Pro-Brexit politicians in Theresa May’s Conservative Party are launching a rival plan for leaving the European Union in an effort to force her to ditch her own blueprint in favour of a cleaner break with the bloc.
Former Brexit Secretary David Davis, who quit in July because he disagreed with May, is backing the proposal published by the Institute of Economic Affairs (IEA) think tank, which recommends preparing a “more aggressive” strategy for the EU negotiations, and opening trade talks with other countries around the world.
To unblock negotiations, the UK could propose a stripped down “basic free-trade agreement” with the EU for goods, allowing more time to work on a better deal during the two-year transition period that will follow Brexit day in March, the think tank said in the report. May’s plan to stay close to EU regulations and bound to the bloc’s customs rules will damage growth and waste the opportunities presented by Brexit, it said.
“The opportunity before the UK as a result of Brexit is huge: but if we squander it, the ‘new normal’ of limited economic growth will prevail, with an EU system that is failing to respond to the challenges of the modern economy,” it said. “The UK running its own economy will not render a deal with the EU impossible. It will bring back real growth, let the UK do other trade deals, and create leverage to get positive results from EU negotiations.”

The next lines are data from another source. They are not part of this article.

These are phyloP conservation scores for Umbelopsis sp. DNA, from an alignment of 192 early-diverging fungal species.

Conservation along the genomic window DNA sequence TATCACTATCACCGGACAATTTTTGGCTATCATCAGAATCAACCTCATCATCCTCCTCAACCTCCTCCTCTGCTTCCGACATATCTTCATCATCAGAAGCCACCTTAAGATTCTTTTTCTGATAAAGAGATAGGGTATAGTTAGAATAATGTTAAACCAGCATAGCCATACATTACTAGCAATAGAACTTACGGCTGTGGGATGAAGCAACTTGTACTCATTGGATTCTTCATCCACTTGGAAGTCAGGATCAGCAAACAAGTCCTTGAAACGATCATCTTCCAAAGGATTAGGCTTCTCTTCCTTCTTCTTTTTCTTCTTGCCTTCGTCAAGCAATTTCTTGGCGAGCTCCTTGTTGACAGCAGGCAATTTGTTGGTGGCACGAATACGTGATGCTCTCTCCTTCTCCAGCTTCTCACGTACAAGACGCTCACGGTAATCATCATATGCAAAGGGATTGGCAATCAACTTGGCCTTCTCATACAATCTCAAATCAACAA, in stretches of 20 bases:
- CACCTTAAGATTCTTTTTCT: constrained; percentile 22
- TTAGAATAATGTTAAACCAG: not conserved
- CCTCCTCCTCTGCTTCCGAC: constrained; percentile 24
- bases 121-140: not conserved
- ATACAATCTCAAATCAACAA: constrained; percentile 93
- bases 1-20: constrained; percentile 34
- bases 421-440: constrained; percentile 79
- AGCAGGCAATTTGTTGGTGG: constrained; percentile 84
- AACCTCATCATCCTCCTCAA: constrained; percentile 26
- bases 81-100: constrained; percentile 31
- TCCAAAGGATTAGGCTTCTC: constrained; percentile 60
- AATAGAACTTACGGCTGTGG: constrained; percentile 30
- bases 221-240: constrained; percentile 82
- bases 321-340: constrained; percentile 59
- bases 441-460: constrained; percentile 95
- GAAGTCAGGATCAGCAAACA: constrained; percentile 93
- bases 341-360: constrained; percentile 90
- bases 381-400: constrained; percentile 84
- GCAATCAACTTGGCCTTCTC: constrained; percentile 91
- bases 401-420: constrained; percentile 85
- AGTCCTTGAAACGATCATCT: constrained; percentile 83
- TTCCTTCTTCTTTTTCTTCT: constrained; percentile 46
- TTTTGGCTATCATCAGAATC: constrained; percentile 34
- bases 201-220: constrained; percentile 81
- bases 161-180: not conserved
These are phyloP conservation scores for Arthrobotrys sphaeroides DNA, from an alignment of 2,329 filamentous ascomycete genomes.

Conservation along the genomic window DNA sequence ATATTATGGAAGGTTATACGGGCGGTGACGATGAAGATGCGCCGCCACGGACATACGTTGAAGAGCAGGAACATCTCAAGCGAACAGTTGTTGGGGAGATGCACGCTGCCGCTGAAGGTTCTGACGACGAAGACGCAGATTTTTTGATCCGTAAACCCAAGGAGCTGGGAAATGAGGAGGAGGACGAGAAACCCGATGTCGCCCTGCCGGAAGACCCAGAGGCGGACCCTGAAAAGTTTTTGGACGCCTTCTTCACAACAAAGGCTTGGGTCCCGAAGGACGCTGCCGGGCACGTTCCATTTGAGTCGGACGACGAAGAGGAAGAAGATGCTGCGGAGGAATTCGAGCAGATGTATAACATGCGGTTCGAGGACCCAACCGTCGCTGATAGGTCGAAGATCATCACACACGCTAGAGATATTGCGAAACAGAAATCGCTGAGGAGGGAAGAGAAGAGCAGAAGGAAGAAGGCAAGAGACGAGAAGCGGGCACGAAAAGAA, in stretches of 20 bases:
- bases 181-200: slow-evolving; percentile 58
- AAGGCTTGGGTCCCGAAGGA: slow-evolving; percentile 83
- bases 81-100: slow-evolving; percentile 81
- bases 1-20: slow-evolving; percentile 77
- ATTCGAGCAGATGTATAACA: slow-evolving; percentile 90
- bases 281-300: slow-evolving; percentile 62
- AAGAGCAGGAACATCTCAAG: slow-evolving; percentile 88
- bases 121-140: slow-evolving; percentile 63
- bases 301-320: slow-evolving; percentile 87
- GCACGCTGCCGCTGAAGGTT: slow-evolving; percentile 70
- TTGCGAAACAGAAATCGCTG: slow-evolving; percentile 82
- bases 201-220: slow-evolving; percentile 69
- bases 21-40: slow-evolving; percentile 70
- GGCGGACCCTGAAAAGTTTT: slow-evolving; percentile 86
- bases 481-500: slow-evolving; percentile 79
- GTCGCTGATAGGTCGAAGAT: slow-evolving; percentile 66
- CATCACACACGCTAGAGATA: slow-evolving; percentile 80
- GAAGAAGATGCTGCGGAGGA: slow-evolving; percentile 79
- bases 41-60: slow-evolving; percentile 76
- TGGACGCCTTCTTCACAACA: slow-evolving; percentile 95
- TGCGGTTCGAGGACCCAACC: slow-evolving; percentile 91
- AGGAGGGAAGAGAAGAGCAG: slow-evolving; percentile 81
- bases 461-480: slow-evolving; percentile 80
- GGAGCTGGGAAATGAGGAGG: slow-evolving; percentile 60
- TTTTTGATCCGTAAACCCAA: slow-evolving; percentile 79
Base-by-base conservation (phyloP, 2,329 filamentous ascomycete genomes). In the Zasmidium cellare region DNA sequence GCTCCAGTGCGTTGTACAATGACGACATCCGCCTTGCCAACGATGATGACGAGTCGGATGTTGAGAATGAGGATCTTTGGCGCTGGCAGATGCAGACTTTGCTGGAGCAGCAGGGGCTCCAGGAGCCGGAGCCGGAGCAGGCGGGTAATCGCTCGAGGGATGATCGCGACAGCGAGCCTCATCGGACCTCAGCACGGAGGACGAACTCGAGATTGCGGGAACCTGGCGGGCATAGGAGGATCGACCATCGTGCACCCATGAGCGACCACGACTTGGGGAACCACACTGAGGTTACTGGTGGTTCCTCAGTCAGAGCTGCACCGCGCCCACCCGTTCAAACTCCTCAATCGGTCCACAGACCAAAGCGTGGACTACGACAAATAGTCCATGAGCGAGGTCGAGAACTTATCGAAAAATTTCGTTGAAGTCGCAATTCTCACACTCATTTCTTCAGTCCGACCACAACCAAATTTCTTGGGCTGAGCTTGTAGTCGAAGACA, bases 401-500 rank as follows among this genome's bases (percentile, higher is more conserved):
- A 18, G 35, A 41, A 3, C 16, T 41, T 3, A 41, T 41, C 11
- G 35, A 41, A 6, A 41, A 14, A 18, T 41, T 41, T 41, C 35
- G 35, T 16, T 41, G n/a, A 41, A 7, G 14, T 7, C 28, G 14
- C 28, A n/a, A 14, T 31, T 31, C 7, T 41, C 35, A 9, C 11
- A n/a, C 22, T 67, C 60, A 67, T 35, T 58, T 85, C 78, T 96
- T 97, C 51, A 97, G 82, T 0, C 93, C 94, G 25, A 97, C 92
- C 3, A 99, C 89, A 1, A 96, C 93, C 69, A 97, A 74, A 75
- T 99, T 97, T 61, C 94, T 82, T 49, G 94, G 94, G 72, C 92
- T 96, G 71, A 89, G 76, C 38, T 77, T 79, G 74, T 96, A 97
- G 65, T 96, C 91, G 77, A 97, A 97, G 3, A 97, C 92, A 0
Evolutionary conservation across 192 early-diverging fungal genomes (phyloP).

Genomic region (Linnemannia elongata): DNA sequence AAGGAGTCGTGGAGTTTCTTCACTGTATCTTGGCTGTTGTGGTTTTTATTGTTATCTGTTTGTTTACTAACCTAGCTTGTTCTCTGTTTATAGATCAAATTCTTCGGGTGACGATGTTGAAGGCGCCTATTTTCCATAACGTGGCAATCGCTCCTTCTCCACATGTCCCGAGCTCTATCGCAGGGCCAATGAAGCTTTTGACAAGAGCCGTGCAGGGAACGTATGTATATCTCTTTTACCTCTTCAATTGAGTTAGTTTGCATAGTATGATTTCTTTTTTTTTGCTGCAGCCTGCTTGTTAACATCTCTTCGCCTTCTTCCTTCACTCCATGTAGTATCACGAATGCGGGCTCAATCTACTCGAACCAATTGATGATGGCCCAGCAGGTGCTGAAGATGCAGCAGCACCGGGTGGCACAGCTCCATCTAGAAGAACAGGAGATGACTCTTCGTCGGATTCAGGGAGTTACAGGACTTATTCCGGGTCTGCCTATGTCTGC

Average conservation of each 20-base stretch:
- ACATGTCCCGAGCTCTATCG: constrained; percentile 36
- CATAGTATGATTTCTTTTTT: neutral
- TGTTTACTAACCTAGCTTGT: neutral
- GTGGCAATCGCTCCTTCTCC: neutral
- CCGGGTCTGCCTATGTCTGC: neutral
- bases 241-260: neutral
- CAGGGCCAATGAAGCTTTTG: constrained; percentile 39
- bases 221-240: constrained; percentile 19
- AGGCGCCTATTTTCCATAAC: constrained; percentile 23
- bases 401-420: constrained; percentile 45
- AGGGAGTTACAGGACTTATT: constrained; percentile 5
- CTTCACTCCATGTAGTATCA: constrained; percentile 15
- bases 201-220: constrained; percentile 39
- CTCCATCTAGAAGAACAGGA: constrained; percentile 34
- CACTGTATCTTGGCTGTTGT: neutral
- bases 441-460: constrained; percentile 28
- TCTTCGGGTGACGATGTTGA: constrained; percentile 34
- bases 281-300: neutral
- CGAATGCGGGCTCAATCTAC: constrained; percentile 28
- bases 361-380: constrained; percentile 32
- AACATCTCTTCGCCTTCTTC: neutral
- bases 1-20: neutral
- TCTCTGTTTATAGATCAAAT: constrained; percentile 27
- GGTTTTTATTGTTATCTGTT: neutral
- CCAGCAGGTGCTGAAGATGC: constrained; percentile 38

The study, titled “Plan A+—Creating a Prosperous Post-Brexit UK,” will add fuel to the Tory revolt against May’s so-called Chequers plan for a close “free trade area” with the EU. Davis and former Foreign Secretary Boris Johnson both quit the Cabinet in July because they believed May’s proposal was fatally flawed and would tie the UK’s hands.
Instead, they’ve both argued for a more streamlined agreement based on the EU’s recent deal with Canada. May says this isn’t good enough and would put jobs and peace in Northern Ireland at risk. But her own plan is in trouble after EU leaders rejected key parts of it at a summit last week in Salzburg.